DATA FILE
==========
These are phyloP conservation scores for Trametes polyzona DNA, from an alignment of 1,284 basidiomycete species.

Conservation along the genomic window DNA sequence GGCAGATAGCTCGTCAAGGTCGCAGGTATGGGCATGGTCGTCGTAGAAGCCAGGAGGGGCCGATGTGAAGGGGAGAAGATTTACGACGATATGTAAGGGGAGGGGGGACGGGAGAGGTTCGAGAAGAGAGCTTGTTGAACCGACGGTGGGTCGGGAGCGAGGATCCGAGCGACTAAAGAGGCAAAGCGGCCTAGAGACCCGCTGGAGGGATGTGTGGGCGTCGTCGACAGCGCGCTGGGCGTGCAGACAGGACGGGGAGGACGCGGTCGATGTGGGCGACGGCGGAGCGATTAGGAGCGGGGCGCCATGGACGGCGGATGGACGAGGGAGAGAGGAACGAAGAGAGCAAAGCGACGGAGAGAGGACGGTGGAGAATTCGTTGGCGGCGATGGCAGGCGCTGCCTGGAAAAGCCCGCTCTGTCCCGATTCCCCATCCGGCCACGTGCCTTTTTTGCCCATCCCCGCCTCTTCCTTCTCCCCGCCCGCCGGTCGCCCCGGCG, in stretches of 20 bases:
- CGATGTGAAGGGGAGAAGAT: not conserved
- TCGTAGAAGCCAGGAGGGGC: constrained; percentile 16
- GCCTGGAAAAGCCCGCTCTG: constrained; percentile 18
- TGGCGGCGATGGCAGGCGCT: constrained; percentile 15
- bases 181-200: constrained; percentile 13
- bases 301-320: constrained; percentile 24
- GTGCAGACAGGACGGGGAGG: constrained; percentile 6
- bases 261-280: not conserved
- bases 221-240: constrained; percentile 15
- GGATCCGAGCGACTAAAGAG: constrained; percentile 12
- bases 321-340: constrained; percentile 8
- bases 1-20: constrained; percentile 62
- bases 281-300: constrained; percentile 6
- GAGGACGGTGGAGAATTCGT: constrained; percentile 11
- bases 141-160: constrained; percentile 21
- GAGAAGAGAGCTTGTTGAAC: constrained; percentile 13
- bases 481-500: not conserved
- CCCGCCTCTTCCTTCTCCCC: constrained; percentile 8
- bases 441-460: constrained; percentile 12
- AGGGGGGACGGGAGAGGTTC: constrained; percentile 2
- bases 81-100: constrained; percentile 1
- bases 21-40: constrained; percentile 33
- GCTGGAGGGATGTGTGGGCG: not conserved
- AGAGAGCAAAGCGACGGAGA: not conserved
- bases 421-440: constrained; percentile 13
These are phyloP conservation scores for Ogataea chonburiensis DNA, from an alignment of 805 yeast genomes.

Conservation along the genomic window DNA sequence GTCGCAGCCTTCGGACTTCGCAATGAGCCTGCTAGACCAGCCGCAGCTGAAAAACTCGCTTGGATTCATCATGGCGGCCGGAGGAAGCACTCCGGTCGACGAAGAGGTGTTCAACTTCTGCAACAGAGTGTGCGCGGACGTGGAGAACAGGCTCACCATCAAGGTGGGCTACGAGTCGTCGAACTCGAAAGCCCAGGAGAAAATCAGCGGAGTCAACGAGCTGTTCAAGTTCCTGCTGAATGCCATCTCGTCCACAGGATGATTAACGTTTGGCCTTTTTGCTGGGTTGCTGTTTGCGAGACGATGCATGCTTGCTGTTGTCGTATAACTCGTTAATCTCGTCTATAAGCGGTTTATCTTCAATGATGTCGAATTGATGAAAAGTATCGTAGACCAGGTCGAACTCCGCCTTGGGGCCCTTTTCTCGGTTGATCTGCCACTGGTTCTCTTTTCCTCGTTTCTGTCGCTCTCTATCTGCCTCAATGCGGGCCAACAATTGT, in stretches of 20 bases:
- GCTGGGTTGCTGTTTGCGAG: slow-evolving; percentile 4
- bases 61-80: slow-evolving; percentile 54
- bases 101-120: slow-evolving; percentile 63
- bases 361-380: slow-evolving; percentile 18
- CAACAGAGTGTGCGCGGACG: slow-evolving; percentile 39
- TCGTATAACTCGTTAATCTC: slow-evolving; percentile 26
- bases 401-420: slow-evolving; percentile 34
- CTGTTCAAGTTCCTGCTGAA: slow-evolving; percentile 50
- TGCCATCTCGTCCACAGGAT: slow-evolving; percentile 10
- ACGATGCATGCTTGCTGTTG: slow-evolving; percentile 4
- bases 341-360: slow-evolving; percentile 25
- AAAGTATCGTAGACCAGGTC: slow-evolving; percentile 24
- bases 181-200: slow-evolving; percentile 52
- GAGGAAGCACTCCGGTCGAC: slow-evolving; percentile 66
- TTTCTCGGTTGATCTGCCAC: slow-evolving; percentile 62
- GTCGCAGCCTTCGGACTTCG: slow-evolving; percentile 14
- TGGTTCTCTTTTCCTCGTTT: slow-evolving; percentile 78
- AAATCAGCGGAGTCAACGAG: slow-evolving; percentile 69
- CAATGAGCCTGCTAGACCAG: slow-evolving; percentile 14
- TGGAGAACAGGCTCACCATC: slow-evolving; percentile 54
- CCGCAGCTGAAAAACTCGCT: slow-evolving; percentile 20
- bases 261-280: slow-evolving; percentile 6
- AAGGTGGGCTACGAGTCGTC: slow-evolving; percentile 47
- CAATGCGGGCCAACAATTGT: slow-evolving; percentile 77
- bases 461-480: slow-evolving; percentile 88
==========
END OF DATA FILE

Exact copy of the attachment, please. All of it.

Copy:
These are phyloP conservation scores for Trametes polyzona DNA, from an alignment of 1,284 basidiomycete species.

Conservation along the genomic window DNA sequence GGCAGATAGCTCGTCAAGGTCGCAGGTATGGGCATGGTCGTCGTAGAAGCCAGGAGGGGCCGATGTGAAGGGGAGAAGATTTACGACGATATGTAAGGGGAGGGGGGACGGGAGAGGTTCGAGAAGAGAGCTTGTTGAACCGACGGTGGGTCGGGAGCGAGGATCCGAGCGACTAAAGAGGCAAAGCGGCCTAGAGACCCGCTGGAGGGATGTGTGGGCGTCGTCGACAGCGCGCTGGGCGTGCAGACAGGACGGGGAGGACGCGGTCGATGTGGGCGACGGCGGAGCGATTAGGAGCGGGGCGCCATGGACGGCGGATGGACGAGGGAGAGAGGAACGAAGAGAGCAAAGCGACGGAGAGAGGACGGTGGAGAATTCGTTGGCGGCGATGGCAGGCGCTGCCTGGAAAAGCCCGCTCTGTCCCGATTCCCCATCCGGCCACGTGCCTTTTTTGCCCATCCCCGCCTCTTCCTTCTCCCCGCCCGCCGGTCGCCCCGGCG, in stretches of 20 bases:
- CGATGTGAAGGGGAGAAGAT: not conserved
- TCGTAGAAGCCAGGAGGGGC: constrained; percentile 16
- GCCTGGAAAAGCCCGCTCTG: constrained; percentile 18
- TGGCGGCGATGGCAGGCGCT: constrained; percentile 15
- bases 181-200: constrained; percentile 13
- bases 301-320: constrained; percentile 24
- GTGCAGACAGGACGGGGAGG: constrained; percentile 6
- bases 261-280: not conserved
- bases 221-240: constrained; percentile 15
- GGATCCGAGCGACTAAAGAG: constrained; percentile 12
- bases 321-340: constrained; percentile 8
- bases 1-20: constrained; percentile 62
- bases 281-300: constrained; percentile 6
- GAGGACGGTGGAGAATTCGT: constrained; percentile 11
- bases 141-160: constrained; percentile 21
- GAGAAGAGAGCTTGTTGAAC: constrained; percentile 13
- bases 481-500: not conserved
- CCCGCCTCTTCCTTCTCCCC: constrained; percentile 8
- bases 441-460: constrained; percentile 12
- AGGGGGGACGGGAGAGGTTC: constrained; percentile 2
- bases 81-100: constrained; percentile 1
- bases 21-40: constrained; percentile 33
- GCTGGAGGGATGTGTGGGCG: not conserved
- AGAGAGCAAAGCGACGGAGA: not conserved
- bases 421-440: constrained; percentile 13
These are phyloP conservation scores for Ogataea chonburiensis DNA, from an alignment of 805 yeast genomes.

Conservation along the genomic window DNA sequence GTCGCAGCCTTCGGACTTCGCAATGAGCCTGCTAGACCAGCCGCAGCTGAAAAACTCGCTTGGATTCATCATGGCGGCCGGAGGAAGCACTCCGGTCGACGAAGAGGTGTTCAACTTCTGCAACAGAGTGTGCGCGGACGTGGAGAACAGGCTCACCATCAAGGTGGGCTACGAGTCGTCGAACTCGAAAGCCCAGGAGAAAATCAGCGGAGTCAACGAGCTGTTCAAGTTCCTGCTGAATGCCATCTCGTCCACAGGATGATTAACGTTTGGCCTTTTTGCTGGGTTGCTGTTTGCGAGACGATGCATGCTTGCTGTTGTCGTATAACTCGTTAATCTCGTCTATAAGCGGTTTATCTTCAATGATGTCGAATTGATGAAAAGTATCGTAGACCAGGTCGAACTCCGCCTTGGGGCCCTTTTCTCGGTTGATCTGCCACTGGTTCTCTTTTCCTCGTTTCTGTCGCTCTCTATCTGCCTCAATGCGGGCCAACAATTGT, in stretches of 20 bases:
- GCTGGGTTGCTGTTTGCGAG: slow-evolving; percentile 4
- bases 61-80: slow-evolving; percentile 54
- bases 101-120: slow-evolving; percentile 63
- bases 361-380: slow-evolving; percentile 18
- CAACAGAGTGTGCGCGGACG: slow-evolving; percentile 39
- TCGTATAACTCGTTAATCTC: slow-evolving; percentile 26
- bases 401-420: slow-evolving; percentile 34
- CTGTTCAAGTTCCTGCTGAA: slow-evolving; percentile 50
- TGCCATCTCGTCCACAGGAT: slow-evolving; percentile 10
- ACGATGCATGCTTGCTGTTG: slow-evolving; percentile 4
- bases 341-360: slow-evolving; percentile 25
- AAAGTATCGTAGACCAGGTC: slow-evolving; percentile 24
- bases 181-200: slow-evolving; percentile 52
- GAGGAAGCACTCCGGTCGAC: slow-evolving; percentile 66
- TTTCTCGGTTGATCTGCCAC: slow-evolving; percentile 62
- GTCGCAGCCTTCGGACTTCG: slow-evolving; percentile 14
- TGGTTCTCTTTTCCTCGTTT: slow-evolving; percentile 78
- AAATCAGCGGAGTCAACGAG: slow-evolving; percentile 69
- CAATGAGCCTGCTAGACCAG: slow-evolving; percentile 14
- TGGAGAACAGGCTCACCATC: slow-evolving; percentile 54
- CCGCAGCTGAAAAACTCGCT: slow-evolving; percentile 20
- bases 261-280: slow-evolving; percentile 6
- AAGGTGGGCTACGAGTCGTC: slow-evolving; percentile 47
- CAATGCGGGCCAACAATTGT: slow-evolving; percentile 77
- bases 461-480: slow-evolving; percentile 88